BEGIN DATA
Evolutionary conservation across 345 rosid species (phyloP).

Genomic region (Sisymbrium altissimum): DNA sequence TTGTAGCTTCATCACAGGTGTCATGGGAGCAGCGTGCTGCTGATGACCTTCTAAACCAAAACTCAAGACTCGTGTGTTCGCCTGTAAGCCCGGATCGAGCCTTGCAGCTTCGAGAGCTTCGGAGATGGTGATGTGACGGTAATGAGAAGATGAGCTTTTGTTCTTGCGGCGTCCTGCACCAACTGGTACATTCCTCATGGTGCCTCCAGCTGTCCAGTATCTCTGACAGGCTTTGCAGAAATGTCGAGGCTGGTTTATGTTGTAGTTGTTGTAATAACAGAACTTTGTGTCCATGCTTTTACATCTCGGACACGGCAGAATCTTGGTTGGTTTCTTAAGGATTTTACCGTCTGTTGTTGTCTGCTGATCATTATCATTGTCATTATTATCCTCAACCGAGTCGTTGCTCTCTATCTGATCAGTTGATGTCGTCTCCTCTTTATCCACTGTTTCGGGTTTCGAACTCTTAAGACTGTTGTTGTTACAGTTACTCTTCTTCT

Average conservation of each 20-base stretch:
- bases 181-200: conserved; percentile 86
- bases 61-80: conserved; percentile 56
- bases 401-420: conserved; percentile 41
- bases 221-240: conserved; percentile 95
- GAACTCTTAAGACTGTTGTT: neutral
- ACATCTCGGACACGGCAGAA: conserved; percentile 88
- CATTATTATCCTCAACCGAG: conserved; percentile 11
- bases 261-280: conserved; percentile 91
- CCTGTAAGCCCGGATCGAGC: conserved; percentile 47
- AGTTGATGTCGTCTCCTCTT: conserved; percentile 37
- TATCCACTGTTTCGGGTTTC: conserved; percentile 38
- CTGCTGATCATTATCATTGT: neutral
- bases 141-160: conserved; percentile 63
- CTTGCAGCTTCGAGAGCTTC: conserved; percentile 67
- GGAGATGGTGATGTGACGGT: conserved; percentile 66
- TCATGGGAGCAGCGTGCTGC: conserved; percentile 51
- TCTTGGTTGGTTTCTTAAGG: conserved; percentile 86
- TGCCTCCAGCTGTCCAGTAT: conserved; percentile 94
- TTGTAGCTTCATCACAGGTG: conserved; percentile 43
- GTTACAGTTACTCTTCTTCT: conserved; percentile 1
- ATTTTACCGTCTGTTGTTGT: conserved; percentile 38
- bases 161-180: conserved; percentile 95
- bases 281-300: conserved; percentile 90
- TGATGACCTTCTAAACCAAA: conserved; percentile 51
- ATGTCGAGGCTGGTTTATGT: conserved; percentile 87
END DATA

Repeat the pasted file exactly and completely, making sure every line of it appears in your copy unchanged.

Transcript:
Evolutionary conservation across 345 rosid species (phyloP).

Genomic region (Sisymbrium altissimum): DNA sequence TTGTAGCTTCATCACAGGTGTCATGGGAGCAGCGTGCTGCTGATGACCTTCTAAACCAAAACTCAAGACTCGTGTGTTCGCCTGTAAGCCCGGATCGAGCCTTGCAGCTTCGAGAGCTTCGGAGATGGTGATGTGACGGTAATGAGAAGATGAGCTTTTGTTCTTGCGGCGTCCTGCACCAACTGGTACATTCCTCATGGTGCCTCCAGCTGTCCAGTATCTCTGACAGGCTTTGCAGAAATGTCGAGGCTGGTTTATGTTGTAGTTGTTGTAATAACAGAACTTTGTGTCCATGCTTTTACATCTCGGACACGGCAGAATCTTGGTTGGTTTCTTAAGGATTTTACCGTCTGTTGTTGTCTGCTGATCATTATCATTGTCATTATTATCCTCAACCGAGTCGTTGCTCTCTATCTGATCAGTTGATGTCGTCTCCTCTTTATCCACTGTTTCGGGTTTCGAACTCTTAAGACTGTTGTTGTTACAGTTACTCTTCTTCT

Average conservation of each 20-base stretch:
- bases 181-200: conserved; percentile 86
- bases 61-80: conserved; percentile 56
- bases 401-420: conserved; percentile 41
- bases 221-240: conserved; percentile 95
- GAACTCTTAAGACTGTTGTT: neutral
- ACATCTCGGACACGGCAGAA: conserved; percentile 88
- CATTATTATCCTCAACCGAG: conserved; percentile 11
- bases 261-280: conserved; percentile 91
- CCTGTAAGCCCGGATCGAGC: conserved; percentile 47
- AGTTGATGTCGTCTCCTCTT: conserved; percentile 37
- TATCCACTGTTTCGGGTTTC: conserved; percentile 38
- CTGCTGATCATTATCATTGT: neutral
- bases 141-160: conserved; percentile 63
- CTTGCAGCTTCGAGAGCTTC: conserved; percentile 67
- GGAGATGGTGATGTGACGGT: conserved; percentile 66
- TCATGGGAGCAGCGTGCTGC: conserved; percentile 51
- TCTTGGTTGGTTTCTTAAGG: conserved; percentile 86
- TGCCTCCAGCTGTCCAGTAT: conserved; percentile 94
- TTGTAGCTTCATCACAGGTG: conserved; percentile 43
- GTTACAGTTACTCTTCTTCT: conserved; percentile 1
- ATTTTACCGTCTGTTGTTGT: conserved; percentile 38
- bases 161-180: conserved; percentile 95
- bases 281-300: conserved; percentile 90
- TGATGACCTTCTAAACCAAA: conserved; percentile 51
- ATGTCGAGGCTGGTTTATGT: conserved; percentile 87